White-bearded manakin

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White-bearded manakin
Manacus manacus.jpg
Male
Manacus manacus -Registro, Sao Paulo, Brazil -female-8.jpg
Female in São Paulo, Brazil
Scientific classification
Kingdom: Animalia
Phylum: Chordata
Class: Aves
Order: Passeriformes
Family: Pipridae
Genus: Manacus
Species: M. manacus
Binomial name
Manacus manacus
(Linnaeus, 1766)
Manacus manacus distribution.svg

The white-bearded manakin (Manacus manacus) is a small passerine bird which breeds in tropical South America. It is found from Colombia, Venezuela and Trinidad south to Bolivia and northern Argentina. This manakin is found in forests, secondary growth and plantations. It is a small, plump bird about 10.7 centimetres (4.2 in) long. Males have a black crown, upper back, wings and tail and are otherwise white. Females are olive-green and resemble female golden-headed manakins. At breeding time, males are involved in lekking behaviour on the forest floor during which they puff out their neck feathers. This is a fairly common species with a wide range, and the International Union for Conservation of Nature has rated its conservation status as being of "least concern".

Description[edit]

Like other manakins, the white-bearded manakin is a compact, brightly coloured forest bird, typically 10.7 centimetres (4.2 in) long and weighing 16.5 grams (0.58 oz). The adult male has a black crown, upper back, wings and tail, and the plumage is otherwise white. He has orange legs.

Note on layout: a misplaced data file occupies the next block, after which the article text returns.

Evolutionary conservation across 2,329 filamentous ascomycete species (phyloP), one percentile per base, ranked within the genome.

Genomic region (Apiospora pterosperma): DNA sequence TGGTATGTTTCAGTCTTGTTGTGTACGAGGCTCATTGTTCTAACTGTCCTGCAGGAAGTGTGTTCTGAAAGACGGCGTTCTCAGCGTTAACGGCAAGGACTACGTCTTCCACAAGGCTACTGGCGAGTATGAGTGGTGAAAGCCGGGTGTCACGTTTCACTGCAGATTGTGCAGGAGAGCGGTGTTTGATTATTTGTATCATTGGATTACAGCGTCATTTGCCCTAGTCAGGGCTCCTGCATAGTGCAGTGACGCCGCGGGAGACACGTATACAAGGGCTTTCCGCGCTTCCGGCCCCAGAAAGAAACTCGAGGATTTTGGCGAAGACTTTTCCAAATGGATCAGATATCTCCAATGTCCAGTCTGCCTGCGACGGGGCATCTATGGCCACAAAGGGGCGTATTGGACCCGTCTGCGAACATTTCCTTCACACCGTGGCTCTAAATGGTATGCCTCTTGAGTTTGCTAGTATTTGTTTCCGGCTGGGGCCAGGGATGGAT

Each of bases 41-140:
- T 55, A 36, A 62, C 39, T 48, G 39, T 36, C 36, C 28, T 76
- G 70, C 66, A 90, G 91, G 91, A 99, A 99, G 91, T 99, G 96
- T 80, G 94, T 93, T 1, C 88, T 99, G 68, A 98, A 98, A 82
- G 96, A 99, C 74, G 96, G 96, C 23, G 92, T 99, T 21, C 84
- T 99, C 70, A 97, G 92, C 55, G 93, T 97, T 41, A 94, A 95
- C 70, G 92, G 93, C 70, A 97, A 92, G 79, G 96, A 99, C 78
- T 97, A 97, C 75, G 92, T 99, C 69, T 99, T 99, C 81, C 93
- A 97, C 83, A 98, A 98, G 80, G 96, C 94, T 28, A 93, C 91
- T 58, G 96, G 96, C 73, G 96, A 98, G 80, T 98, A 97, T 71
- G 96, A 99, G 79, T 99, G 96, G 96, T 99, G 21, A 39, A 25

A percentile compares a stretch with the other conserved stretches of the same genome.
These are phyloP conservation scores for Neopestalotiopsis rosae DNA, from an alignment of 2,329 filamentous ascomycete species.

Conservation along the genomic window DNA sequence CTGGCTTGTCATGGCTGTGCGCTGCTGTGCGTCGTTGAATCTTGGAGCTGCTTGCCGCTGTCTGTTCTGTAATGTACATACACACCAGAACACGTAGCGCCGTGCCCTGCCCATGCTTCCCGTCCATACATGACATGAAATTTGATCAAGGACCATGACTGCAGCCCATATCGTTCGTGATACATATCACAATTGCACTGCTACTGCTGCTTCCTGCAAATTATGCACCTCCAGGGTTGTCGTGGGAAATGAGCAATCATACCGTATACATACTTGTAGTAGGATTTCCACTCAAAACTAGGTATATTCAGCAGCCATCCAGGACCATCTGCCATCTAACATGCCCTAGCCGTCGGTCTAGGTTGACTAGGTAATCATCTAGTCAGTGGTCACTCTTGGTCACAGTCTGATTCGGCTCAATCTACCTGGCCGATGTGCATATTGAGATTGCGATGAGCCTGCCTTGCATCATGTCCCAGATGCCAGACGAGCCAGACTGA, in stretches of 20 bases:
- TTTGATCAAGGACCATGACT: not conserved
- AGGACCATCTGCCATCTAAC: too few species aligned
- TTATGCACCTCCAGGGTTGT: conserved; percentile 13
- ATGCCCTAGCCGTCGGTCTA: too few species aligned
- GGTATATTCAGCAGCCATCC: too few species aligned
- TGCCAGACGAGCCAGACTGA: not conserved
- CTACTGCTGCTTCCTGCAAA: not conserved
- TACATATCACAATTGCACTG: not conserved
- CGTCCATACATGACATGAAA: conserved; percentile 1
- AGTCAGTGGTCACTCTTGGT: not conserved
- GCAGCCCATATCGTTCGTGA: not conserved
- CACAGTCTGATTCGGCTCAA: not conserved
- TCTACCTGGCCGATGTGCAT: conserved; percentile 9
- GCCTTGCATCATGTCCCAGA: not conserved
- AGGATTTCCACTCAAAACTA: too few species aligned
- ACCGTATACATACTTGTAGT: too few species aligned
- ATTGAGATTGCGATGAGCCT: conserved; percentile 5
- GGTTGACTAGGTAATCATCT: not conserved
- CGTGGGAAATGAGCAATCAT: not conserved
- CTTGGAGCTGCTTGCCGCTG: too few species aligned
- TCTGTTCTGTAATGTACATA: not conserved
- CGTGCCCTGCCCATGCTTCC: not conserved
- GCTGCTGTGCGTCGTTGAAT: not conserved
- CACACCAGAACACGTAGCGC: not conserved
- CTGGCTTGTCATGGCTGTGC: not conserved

The female and young males are olive-green and resemble female golden-headed manakins, but they have orange legs. The race endemic to Trinidad, M. m. trinitatis is larger than mainland birds, and the female has yellower underparts. Apart from the buzzing display song, the white-bearded manakin has a number of other calls, including a trilled musical peeerr.

Ecology[edit]

Female on nest in Brazil

These manakins eat fruit and some insects.

The male white-bearded manakin has a fascinating breeding display at a communal lek. Each male clears a patch of forest floor to bare earth, and perches on a bare stick. The display consists of rapid leaps between sticks and the ground, accompanied by a loud wing snap, the whirring of the wings, and a chee-poo call. Groups of up to 70 birds may perform together, the largest leks being in Trinidad. The female builds a shallow cup nest low in a tree; two brown-mottled white eggs are laid, and incubated entirely by the female for about 18–19 days, with a further 13–15 days to fledging. The young are fed mainly on regurgitated fruit with some insects.

Distribution[edit]

In South America, two thirds of white-bearded manakin's range is in the combined Amazon Basin, the Guianas, and the Orinoco River drainage of Venezuela; also eastern Colombia. Three disjunct populations occur: Pacific coastal Ecuador, with southwestern Colombia; coastal and inland western Venezuela with northwestern Colombia; and the largest, southeastern Brazil, with inland regions bordering Paraguay in the south, and from Paraná state to coastal Pernambuco in the northeast.

Only one area of the Amazon Basin does not have the species, the 2200 km Purus River region in southwestern Amazonas state.

Status[edit]

This bird has a very wide range, is fairly common and is presumed to have a large total population. The population trend is thought to be stable and the International Union for Conservation of Nature has rated the bird's conservation status as being of "least concern".[1]

References[edit]

  • Hilty, Steven L (2003). Birds of Venezuela. London: Christopher Helm. ISBN 0-7136-6418-5. 
  • ffrench, Richard (1991). A Guide to the Birds of Trinidad and Tobago (2nd ed.). Comstock Publishing. ISBN 0-8014-9792-2. 

External links[edit]

Media related to Manacus manacus at Wikimedia Commons Data related to Manacus manacus at Wikispecies